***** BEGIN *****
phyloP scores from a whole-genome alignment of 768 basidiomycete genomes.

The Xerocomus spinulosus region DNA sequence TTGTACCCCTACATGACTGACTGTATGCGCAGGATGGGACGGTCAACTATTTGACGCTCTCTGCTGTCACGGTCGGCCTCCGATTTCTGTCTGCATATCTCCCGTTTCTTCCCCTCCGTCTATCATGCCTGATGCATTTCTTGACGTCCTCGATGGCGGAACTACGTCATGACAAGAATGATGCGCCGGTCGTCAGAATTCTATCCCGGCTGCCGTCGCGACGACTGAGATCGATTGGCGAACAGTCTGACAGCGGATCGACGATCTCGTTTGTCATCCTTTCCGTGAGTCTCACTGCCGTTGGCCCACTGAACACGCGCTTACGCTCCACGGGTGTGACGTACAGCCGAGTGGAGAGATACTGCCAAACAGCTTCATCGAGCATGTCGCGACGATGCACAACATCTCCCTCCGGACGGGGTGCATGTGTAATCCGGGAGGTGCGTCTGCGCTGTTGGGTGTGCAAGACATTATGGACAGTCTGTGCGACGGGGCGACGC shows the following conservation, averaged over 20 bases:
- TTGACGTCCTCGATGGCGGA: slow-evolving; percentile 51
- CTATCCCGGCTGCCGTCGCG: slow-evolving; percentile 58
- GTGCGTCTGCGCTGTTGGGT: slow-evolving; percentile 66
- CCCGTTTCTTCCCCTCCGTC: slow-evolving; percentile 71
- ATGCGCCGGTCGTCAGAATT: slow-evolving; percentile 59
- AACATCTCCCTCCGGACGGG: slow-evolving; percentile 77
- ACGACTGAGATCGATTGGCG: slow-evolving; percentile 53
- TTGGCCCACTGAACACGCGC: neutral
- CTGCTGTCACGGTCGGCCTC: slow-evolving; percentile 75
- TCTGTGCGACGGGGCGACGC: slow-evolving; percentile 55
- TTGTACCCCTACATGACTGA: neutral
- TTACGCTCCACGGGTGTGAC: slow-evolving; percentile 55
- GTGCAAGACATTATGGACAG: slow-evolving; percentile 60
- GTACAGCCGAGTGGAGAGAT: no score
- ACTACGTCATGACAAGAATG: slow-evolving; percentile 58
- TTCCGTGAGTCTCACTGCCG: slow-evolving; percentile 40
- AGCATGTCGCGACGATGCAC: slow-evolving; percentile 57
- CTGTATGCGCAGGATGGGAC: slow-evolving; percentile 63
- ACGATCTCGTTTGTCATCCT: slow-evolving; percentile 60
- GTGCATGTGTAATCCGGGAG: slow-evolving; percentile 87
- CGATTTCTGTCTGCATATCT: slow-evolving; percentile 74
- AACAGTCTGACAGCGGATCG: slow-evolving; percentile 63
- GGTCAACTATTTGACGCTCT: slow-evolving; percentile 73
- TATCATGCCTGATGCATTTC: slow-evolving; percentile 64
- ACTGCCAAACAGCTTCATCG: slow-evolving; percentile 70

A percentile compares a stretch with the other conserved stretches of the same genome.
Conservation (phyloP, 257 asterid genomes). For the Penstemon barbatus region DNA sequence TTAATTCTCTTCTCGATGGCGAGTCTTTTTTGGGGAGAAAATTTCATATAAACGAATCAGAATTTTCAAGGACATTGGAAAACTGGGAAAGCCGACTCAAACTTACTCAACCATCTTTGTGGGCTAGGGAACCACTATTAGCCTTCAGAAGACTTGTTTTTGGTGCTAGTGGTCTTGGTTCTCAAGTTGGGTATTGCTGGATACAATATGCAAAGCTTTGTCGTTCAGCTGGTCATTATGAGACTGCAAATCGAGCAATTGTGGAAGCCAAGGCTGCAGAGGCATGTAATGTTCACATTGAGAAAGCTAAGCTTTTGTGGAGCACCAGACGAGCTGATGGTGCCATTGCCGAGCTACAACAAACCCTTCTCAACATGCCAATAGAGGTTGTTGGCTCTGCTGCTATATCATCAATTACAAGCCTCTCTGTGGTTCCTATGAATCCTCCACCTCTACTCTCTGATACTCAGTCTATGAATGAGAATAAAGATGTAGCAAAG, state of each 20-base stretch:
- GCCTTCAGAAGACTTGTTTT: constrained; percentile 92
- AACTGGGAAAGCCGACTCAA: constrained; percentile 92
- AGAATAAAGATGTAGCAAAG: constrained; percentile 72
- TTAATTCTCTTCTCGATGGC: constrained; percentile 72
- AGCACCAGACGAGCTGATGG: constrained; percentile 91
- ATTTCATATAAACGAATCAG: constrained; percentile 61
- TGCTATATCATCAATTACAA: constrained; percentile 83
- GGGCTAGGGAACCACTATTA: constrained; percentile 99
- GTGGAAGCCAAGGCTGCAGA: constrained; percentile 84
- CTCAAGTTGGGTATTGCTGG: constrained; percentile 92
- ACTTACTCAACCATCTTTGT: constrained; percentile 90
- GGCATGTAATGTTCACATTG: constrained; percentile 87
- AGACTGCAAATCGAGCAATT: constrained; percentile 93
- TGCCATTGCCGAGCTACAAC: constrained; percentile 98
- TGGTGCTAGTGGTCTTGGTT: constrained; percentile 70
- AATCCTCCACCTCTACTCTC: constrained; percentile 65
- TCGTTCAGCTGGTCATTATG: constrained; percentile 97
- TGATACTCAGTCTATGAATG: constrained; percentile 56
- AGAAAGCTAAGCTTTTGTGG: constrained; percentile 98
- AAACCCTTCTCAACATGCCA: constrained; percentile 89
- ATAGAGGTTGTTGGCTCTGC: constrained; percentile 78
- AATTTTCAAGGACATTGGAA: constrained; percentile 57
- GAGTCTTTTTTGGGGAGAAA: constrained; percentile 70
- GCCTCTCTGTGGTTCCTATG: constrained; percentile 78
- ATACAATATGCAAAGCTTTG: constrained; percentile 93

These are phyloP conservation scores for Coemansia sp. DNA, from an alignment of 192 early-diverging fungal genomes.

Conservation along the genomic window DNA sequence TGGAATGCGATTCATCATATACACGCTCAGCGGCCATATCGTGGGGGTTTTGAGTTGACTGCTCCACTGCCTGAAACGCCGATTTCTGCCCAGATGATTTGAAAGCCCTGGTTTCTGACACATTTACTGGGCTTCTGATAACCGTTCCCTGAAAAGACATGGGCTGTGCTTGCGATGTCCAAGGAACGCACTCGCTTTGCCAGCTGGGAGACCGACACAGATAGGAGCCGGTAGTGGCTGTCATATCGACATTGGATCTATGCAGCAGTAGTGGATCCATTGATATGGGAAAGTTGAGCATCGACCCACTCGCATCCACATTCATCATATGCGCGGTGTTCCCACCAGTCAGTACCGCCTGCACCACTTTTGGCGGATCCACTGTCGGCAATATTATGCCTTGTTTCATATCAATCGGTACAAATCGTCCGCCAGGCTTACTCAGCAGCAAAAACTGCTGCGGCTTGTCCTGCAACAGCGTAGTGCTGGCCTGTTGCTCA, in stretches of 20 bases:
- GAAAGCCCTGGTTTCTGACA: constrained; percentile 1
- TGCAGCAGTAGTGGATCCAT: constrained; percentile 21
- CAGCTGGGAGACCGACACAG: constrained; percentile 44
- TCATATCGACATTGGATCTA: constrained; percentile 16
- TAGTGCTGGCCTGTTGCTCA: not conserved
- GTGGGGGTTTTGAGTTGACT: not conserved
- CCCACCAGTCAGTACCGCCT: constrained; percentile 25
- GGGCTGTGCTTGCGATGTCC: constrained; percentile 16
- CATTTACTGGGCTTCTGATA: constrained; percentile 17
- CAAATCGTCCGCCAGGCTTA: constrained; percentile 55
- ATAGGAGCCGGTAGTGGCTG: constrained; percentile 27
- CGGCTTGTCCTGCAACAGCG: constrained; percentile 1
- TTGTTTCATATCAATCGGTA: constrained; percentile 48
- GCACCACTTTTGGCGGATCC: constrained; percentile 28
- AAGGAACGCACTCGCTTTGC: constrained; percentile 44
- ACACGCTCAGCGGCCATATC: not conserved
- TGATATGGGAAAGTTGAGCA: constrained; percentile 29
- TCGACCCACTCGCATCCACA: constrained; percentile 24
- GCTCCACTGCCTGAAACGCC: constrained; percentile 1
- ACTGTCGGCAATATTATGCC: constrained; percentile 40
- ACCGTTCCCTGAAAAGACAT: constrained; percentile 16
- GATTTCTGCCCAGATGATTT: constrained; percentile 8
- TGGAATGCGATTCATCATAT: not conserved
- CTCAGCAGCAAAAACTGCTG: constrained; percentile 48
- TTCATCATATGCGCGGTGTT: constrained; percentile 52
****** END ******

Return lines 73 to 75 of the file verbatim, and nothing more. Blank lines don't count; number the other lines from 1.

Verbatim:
- TGATATGGGAAAGTTGAGCA: constrained; percentile 29
- TCGACCCACTCGCATCCACA: constrained; percentile 24
- GCTCCACTGCCTGAAACGCC: constrained; percentile 1